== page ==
Awarded Bronze ICAD, 2017.
‘Imagines is an edition from New Dublin Press that gives one faith in the ability of artists from different genres
— Barry Guy and Maya Homburger,
The studio developed a bespoke geometric musical typeface for Imagines. Benjamin Dwyer’s score was then re-created using this new typeface, giving the project a unique identity. A strict baseline grid was created and adhered to for the entire project, forming the basis for the book’s layout and composition.
The photography for Imagines was taken by the studio in October 2014 on the island of Achill, Co. Mayo. The compositional work and poetry that form the basis of the project were produced by Benjamin Dwyer and Kimberley Campanello while in residence at the Heinrich Boll cottage on Achill island.
‘This is how performance, composition, poetry, sculpture, sketches, field work can all interact to create a work of art.’
— Jonathan C. Creasy, Director, New Dublin Press
The studio was commissioned by Azouro founder Stephen Firth to design and implement this new brand’s identity. The first milestone in the brand’s application came in late 2014 when Azouro’s new bottle arrived
The studio was asked to create the identity and consequently a bottle design that reflected the culture
The bottle’s 360° design was a first for the studio and the bottles’ printers. During the development process the printers excelled in their dedication and patience, developing their own new printing techniques in order to ensure our design was implemented to the high standard we had envisioned for the project.
Two specific fiddles, two specific players, one specific outcome. The primary request when creating the design for Laghdú’s album cover was to produce something that could stand alone as a piece of art, where information takes second place to overall composition. The materials and methods used in the production of this piece juxtapose both a distinctive tactility and importantly a responsibility toward the environment in the way it was printed by our colleagues at Generation Press England.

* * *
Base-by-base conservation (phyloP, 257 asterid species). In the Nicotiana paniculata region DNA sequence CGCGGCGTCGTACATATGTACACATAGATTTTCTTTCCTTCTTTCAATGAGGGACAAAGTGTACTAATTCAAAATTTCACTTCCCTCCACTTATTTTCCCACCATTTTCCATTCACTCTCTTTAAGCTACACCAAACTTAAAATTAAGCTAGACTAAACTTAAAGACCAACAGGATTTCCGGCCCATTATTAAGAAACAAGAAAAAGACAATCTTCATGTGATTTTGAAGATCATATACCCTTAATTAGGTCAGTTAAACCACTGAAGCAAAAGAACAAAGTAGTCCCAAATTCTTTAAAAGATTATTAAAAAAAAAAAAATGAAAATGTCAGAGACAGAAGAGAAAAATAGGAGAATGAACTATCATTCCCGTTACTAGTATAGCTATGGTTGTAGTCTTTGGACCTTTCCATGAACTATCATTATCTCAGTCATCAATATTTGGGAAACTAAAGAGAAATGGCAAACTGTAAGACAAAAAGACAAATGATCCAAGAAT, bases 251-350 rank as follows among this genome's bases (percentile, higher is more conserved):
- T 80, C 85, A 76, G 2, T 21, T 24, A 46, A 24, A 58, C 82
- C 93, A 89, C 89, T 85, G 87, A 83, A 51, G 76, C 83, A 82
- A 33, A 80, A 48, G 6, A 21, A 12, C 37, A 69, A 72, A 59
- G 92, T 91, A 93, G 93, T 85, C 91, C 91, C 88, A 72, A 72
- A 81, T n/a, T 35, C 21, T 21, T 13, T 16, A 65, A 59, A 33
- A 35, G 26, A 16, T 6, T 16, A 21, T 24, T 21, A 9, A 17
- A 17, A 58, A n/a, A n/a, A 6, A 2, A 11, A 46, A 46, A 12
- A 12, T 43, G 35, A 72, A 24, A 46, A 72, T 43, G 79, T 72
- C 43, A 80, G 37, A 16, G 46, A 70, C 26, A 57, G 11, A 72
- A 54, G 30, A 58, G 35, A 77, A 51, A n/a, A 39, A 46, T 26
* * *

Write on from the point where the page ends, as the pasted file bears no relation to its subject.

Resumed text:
The integral and unique relationship between Dan Trueman and Caoimhín Ó Raghallaigh that makes the album what it is ultimately provided the focus for its design. They speak using the ten strings of their Hardanger d’Amore fiddles, and the sounds created by the players endlessly cross, expand, redirect, contract and ultimately lessen. Laghdú is a conversation between friends, and the cover is our attempt make visual
Custom 220mm x 280mm CD sleeve, Printed one spot pms on 650mic 100% recycled Cairn Board Charcoal, Finished single bespoke die-cut and blind emboss.
Produced for Dan Trueman and Caoimhín
Awarded Bronze ICAD, 2015.
Mobile Art School runs artist-led workshops and in-school artist residency programs that connect artists, students and schools in a shared educational and creative context that is always evolving and dynamic. Mobile Art School provides a structure of communication and elucidation between artists and schools, and a lateral conduit between contemporary art networks and new audiences, which extends from participating students to their parents, families and wider communities.